When figure drawing, you will find that the most spontaneous and immediate drawings you produce are during the gestural drawings. During the gestural drawings you will aim to produce rapid sketches of the model based on careful observation; recording as much information about the pose as possible in a very short amount of time. The short time allocated for gestural drawings imposes a need to produce rapid sketches that capture and express the most important characteristics of the form, posture and action of the subject being portrayed, they do not aim to produce a detailed drawing of the aesthetic.
Scheduling time for rapid sketches in a life drawing class is standard across the industry, there are many reason for this, but arguably most significant is the need provide an important opportunity for artists to exercise careful observation of the nude figure. Gestural drawing is an essential exercise in gaining vital skills as an artist of practising careful observation while co-ordinating what observe with your drawings. By making rapid sketches of the life model you will acquire skills that will inevitably be reflected in even the most elaborate and complex drawings you may aim to produce, after all in order to draw well, it is fundamental to understand what you are seeing.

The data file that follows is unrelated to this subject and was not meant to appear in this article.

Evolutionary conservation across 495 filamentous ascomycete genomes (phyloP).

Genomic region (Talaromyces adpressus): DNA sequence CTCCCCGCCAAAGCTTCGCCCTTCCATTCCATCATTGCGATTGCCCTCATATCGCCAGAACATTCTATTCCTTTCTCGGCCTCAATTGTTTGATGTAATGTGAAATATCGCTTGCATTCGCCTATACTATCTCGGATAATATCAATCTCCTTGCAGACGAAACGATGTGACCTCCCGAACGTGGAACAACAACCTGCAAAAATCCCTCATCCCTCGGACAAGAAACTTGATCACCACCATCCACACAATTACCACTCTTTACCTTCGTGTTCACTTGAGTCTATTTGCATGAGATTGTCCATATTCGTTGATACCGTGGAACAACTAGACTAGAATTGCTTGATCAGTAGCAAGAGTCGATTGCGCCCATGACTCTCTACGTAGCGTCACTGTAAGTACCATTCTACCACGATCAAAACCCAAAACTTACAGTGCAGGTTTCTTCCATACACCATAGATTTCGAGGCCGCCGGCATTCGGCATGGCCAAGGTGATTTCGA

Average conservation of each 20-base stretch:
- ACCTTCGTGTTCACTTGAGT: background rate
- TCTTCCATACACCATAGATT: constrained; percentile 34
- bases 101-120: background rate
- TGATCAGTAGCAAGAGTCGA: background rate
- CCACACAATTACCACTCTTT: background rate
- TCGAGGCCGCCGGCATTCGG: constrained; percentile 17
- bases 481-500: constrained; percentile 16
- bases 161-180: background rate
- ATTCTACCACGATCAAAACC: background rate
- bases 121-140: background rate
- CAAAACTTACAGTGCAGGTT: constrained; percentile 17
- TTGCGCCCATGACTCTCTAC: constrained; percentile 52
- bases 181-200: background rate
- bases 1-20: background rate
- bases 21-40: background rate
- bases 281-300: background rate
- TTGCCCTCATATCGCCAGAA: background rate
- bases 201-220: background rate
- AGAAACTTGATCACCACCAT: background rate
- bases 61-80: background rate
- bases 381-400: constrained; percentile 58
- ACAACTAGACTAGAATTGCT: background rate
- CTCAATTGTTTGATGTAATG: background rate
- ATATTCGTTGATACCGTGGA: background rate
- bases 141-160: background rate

When I produce a gestural drawing, I carefully observe the entire figure; noting the posture and form of the model. To do this I assess the axes of the internal structure, especially the position of the spine and pelvis; the areas of tension between the various body parts (where they are placing weight or holding pressure on groups of muscles and how the model is balancing) as well as the direction of the movement or gesture.
If you haven’t tried gestural drawing before, I highly recommend using this exercise either at the beginning or end of a life drawing session. Regularly carrying out this exercise will result in you producing drawings that not only depict the posture of the model but also the psychological aspects of the pose.